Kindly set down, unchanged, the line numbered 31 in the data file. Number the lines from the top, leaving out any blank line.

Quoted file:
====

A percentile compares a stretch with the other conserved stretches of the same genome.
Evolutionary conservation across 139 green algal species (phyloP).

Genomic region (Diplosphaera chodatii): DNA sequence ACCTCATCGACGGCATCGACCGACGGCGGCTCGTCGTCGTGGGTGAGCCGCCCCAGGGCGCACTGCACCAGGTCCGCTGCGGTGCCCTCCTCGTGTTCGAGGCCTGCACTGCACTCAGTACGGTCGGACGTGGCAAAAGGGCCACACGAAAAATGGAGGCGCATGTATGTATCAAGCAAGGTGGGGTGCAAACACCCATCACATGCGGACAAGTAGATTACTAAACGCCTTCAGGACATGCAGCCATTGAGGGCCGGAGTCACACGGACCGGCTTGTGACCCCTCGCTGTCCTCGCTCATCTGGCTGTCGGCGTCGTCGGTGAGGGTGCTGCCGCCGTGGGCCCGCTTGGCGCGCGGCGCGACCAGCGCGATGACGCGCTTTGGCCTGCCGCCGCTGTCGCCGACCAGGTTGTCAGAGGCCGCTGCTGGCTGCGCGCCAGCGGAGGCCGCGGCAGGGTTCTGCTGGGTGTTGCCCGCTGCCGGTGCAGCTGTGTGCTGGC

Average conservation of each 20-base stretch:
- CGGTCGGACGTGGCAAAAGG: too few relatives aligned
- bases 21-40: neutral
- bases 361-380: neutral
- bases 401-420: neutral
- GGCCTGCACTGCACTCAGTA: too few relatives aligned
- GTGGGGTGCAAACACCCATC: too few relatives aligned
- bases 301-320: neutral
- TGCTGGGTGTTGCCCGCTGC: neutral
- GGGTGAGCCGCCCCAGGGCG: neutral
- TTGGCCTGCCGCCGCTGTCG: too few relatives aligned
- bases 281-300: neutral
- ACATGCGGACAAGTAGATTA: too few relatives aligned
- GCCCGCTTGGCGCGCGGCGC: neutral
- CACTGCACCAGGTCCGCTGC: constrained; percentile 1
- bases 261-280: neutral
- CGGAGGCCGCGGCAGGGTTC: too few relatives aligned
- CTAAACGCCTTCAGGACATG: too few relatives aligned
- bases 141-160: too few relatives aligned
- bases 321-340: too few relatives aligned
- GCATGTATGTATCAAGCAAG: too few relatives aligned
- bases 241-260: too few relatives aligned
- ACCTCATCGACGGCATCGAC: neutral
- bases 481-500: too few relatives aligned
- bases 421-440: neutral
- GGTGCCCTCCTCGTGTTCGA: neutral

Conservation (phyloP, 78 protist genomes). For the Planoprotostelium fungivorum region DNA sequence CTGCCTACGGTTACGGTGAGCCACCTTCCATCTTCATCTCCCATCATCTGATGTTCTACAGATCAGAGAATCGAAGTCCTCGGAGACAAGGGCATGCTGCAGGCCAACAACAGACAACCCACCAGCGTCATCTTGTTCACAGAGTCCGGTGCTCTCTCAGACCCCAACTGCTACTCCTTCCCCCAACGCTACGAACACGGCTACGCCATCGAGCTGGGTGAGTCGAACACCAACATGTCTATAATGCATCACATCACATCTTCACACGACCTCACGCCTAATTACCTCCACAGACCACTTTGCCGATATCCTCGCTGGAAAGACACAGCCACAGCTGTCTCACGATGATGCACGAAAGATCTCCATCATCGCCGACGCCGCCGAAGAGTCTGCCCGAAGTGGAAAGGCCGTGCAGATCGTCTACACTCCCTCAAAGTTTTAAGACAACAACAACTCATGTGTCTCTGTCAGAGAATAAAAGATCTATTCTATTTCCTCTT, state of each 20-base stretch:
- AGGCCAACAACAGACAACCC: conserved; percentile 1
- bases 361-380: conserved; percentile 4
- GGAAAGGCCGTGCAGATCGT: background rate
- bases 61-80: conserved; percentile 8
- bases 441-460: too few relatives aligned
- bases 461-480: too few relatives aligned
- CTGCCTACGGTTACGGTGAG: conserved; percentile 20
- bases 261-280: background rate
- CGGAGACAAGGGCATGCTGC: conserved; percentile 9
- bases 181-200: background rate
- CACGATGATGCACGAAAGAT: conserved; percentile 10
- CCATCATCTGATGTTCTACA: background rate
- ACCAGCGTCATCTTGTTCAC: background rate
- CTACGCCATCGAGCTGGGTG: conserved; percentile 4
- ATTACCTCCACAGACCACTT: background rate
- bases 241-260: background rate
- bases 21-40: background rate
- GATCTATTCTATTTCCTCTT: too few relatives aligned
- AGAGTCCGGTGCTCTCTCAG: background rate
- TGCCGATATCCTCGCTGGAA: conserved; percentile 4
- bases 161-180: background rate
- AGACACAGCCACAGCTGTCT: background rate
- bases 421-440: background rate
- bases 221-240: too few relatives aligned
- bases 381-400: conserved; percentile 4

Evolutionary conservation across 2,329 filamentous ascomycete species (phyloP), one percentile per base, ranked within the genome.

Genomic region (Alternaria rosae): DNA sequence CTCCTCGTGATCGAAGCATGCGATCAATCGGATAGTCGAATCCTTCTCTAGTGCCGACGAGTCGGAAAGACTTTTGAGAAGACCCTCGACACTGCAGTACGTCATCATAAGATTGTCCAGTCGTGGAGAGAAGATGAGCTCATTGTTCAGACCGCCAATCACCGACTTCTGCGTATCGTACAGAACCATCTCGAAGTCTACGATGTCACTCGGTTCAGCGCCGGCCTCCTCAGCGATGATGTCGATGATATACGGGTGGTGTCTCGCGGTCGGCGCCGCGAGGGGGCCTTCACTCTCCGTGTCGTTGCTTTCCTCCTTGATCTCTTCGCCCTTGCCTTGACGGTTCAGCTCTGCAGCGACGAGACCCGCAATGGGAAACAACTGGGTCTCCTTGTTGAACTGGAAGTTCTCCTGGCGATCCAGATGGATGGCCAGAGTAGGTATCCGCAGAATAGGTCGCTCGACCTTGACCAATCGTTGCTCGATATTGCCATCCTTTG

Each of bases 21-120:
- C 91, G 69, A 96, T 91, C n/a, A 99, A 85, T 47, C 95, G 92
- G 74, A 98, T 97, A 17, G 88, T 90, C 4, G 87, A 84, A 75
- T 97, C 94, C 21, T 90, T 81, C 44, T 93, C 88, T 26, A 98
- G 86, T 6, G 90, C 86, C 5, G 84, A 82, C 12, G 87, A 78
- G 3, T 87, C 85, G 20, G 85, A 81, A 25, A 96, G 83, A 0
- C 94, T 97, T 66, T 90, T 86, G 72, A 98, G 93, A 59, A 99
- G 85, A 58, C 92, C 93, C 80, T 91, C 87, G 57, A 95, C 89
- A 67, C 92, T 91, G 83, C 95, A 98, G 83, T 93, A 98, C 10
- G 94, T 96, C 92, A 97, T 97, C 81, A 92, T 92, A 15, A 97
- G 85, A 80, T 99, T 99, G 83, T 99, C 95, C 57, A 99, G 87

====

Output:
- AGGCCAACAACAGACAACCC: conserved; percentile 1